The Women's Club of Odessa will present its 49th year of "Christmas in Odessa" Saturday, featuring more than a dozen holiday-inspired performances and a tour of nearly 20 historic buildings and residences decked out in Christmas trimmings.

This Saturday, more than a dozen historic homes and buildings in Odessa, decorated for the holidays, will be open to the public for "Christmas in Odessa" tours and performances.

The event, which began 49 years ago by the Women's Club of Odessa, annually benefits local students by providing scholarships to deserving high school seniors.

"The first scholarship we gave out was for $100," said event co-chair and longtime Odessa resident Jean Hatton. "Back then, we saw a shortage of teachers and nurses and our purpose was to encourage more women into that."

Now, though, tour buses, church groups and fans of garland-draped doorways, twinkling lights and vintage embellishments annually flock to the one-day event, allowing the club to offer more students more money to go to school. Last year, the group—less than 40 members in all— gave out five scholarships totaling $10,000.

"We want to increase the number of students we help and the amount of money we give them but we won't know if we can until we see how much money we raise with this year's tour," Hatton said.

The only requirement to apply for the scholarships has always been the student's affiliation with the Appoquinimink School District: each applicant needs to be able to either prove residency or official attendance at a school in the district. That could soon change, however, thanks to one long-time tour participant's suggestion that the club open up the application process to the participants' children or grandchildren who may not live in the area.

"We've been participating, on and off, in the tour since 1976," said Joan Mason, who lives on Main Street in the John Zelefro Crouch House. "But, my granddaughter will go to college next year and I know she could use all the scholarship money she can get."

Hatton and her co-chair Mary Homan said they would be happy to bring it up to the other club members.

"It just never occurred to us to open the scholarship up that way but we'll definitely consider it," Hatton said. "Our tour members graciously open up their homes year after year to help us with this after all."


The tour itself requires a ticket but there are also more than a dozen performances scheduled for the same day which are free and open to the public, including carols by the First State Chorale, traditional hymns played on the antique church organ at Old Saint Paul's Church as well as a performance by the First State Bell Ringers.

"The 'Bell Ringers' are just amazing," said Homan. "They are other groups out there but once you hear them, you know they're the best. I always look forward to them."

The day also includes an antique show and sale at the Odessa Fire House, a fresh greenery sale in the Wilson Barn and a Christmas shop at the Old Academy Building.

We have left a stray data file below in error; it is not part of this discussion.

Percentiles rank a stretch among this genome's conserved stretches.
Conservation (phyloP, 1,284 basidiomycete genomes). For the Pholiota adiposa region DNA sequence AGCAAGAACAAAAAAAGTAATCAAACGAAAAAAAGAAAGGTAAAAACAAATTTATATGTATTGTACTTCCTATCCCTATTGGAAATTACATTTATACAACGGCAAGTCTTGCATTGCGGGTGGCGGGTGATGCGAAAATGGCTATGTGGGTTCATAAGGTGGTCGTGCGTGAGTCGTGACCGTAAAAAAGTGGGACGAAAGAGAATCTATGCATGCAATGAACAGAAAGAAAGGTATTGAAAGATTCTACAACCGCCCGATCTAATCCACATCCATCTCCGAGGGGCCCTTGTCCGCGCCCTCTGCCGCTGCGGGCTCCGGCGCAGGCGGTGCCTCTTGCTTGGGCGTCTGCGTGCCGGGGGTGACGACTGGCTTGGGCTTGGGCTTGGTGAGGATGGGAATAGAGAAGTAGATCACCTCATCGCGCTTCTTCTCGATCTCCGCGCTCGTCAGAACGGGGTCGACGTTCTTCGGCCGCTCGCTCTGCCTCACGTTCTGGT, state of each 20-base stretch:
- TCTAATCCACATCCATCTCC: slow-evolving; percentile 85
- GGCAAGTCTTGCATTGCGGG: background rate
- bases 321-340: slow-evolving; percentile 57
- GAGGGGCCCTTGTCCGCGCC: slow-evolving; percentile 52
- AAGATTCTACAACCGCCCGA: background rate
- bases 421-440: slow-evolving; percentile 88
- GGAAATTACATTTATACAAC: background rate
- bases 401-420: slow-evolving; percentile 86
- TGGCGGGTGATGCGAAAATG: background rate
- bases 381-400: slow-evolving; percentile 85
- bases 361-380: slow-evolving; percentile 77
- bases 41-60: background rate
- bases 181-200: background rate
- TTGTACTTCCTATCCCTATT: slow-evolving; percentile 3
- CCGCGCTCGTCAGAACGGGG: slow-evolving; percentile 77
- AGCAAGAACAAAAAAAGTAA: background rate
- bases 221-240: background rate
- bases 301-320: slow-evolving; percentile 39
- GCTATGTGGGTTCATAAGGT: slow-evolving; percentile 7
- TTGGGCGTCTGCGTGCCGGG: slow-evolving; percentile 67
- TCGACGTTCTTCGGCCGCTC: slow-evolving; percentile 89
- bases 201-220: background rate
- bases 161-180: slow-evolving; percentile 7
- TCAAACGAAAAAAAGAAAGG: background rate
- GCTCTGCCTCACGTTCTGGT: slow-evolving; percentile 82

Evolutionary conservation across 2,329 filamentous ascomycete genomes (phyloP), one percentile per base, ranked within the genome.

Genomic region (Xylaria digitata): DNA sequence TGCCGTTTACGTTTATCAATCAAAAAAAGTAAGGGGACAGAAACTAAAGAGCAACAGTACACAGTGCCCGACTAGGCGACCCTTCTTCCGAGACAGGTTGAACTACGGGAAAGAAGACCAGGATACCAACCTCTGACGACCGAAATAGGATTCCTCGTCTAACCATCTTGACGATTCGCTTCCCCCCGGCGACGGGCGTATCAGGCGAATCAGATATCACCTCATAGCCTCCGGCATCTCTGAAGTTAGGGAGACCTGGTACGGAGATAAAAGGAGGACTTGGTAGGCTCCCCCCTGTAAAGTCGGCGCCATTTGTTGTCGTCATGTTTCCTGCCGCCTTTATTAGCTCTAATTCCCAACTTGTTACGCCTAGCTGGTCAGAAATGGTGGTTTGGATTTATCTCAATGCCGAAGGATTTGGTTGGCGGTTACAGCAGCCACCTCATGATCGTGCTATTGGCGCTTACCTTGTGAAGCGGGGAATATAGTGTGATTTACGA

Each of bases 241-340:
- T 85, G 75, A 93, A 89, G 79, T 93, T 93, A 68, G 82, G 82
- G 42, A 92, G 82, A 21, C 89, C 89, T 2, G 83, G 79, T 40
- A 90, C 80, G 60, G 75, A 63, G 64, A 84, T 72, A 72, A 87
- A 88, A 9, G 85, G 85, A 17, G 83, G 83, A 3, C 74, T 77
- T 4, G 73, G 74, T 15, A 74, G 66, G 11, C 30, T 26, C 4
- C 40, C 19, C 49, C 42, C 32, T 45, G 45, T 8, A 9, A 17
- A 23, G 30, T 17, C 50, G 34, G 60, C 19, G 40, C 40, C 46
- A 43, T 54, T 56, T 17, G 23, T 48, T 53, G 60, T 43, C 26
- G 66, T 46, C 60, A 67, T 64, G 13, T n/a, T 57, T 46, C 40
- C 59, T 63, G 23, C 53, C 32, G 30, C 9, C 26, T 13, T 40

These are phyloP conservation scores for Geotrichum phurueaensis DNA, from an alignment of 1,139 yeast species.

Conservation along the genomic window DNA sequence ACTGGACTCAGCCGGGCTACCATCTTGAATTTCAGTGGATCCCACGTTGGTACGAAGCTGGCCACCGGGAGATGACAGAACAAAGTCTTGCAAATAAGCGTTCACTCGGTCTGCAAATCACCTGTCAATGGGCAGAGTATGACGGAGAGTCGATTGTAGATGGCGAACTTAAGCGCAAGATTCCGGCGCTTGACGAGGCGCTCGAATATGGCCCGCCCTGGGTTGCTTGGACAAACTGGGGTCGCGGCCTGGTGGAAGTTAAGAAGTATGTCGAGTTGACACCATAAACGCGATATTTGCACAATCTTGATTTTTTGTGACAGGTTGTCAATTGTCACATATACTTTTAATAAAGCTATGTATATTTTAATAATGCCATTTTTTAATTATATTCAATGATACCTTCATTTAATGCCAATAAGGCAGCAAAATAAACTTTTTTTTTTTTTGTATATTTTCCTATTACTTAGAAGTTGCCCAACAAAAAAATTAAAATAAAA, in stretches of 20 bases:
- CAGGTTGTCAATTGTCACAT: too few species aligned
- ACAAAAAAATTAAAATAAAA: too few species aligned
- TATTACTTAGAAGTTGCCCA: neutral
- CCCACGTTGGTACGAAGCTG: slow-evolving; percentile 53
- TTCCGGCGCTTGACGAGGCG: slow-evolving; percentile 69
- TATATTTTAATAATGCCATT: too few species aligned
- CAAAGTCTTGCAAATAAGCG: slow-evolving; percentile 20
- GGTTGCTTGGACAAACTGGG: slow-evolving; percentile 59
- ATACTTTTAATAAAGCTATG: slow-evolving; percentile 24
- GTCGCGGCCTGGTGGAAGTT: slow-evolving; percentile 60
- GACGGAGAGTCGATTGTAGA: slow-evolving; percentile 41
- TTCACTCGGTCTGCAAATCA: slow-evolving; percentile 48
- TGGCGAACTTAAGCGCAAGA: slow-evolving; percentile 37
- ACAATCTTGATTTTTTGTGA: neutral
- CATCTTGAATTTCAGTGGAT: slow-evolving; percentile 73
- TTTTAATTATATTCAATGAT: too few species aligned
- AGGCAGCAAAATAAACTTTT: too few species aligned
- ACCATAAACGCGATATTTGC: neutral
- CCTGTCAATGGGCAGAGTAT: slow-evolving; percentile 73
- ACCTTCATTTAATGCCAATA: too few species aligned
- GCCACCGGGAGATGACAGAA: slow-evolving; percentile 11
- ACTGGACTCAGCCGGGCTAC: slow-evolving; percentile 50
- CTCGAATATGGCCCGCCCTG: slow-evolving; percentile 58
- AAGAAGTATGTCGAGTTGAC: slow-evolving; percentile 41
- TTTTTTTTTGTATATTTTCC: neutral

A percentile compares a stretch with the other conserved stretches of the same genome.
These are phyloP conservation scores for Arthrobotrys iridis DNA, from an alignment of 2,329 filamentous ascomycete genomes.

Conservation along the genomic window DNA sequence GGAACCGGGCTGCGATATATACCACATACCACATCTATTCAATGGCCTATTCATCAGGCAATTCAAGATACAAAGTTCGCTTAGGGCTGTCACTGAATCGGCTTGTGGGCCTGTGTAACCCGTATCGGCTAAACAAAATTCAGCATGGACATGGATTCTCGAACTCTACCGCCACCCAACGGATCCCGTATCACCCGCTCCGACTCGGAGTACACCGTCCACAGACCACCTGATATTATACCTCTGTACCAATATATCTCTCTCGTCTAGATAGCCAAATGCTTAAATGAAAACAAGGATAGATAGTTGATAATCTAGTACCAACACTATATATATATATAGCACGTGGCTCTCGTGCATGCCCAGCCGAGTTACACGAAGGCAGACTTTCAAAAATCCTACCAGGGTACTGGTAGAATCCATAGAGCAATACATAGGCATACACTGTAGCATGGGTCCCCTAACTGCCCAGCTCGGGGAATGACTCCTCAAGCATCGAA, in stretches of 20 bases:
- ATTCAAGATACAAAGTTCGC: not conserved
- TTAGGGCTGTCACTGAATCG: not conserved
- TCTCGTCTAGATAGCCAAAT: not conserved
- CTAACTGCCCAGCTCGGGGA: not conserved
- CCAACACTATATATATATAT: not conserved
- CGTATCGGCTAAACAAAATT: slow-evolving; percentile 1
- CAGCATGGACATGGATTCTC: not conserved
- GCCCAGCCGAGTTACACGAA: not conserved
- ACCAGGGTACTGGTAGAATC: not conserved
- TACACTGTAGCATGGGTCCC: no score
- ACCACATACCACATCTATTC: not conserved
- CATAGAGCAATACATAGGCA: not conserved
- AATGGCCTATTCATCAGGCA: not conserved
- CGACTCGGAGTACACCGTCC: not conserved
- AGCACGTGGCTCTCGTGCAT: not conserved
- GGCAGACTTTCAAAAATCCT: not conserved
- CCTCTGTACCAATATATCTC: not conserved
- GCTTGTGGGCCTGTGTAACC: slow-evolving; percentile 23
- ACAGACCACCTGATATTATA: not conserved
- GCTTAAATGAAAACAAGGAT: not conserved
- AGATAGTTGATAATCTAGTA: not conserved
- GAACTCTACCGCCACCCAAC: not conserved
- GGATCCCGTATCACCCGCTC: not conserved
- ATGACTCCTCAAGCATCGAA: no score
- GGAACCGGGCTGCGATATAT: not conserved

"We also host a tea on the first floor of Old Saint Paul's Church," Hatton added. "We'll have cookies and drinks and it's completely free."

Another highlight of the tour that actually lasts long after the last candle is extinguished Saturday night is the commemorative postmark available at the Odessa Post Office. Each year, a new stamp is created and visitors are encouraged to bring their mail in so it can be stamped with the large Christmas postmark. This year's version was created by R.J. Reynolds and shows Cantwells Tavern.

Odessa Post Office Window Clerk Terri Johnson said that patrons can bring their mail to the post office to be stamped with the special postmark through Tuesday, Jan. 7.

"We do it for exactly one month," Johnson explained just as the stamp arrived on Tuesday, offering the first look at the newly minted "Christmas in Odessa" commemoration.


Depending on the weather, Homan said they could see as many as 1,500 visitors come through the tiny town. She knows of five bus tours making the trek and is hopeful that more local residents will stop by as well.

"It's such a lovely day and I look forward to it every year," Homan said. "There's nothing I don't enjoy, from helping our participants decorate beforehand to getting to listen to the performances at the church while I work the tea."

On Monday, the club will get together for breakfast to go over the good and the bad that happens on Saturday and start planning next year.

"We think about it and plan it all year long," Homan said. "But, it's important to us because the whole objective is to raise scholarship money. The better job we do, the more money we can raise."

For more information about ticket locations, ticket pricing and event scheduling, please see the "If you go" box under the photo at the top of the page.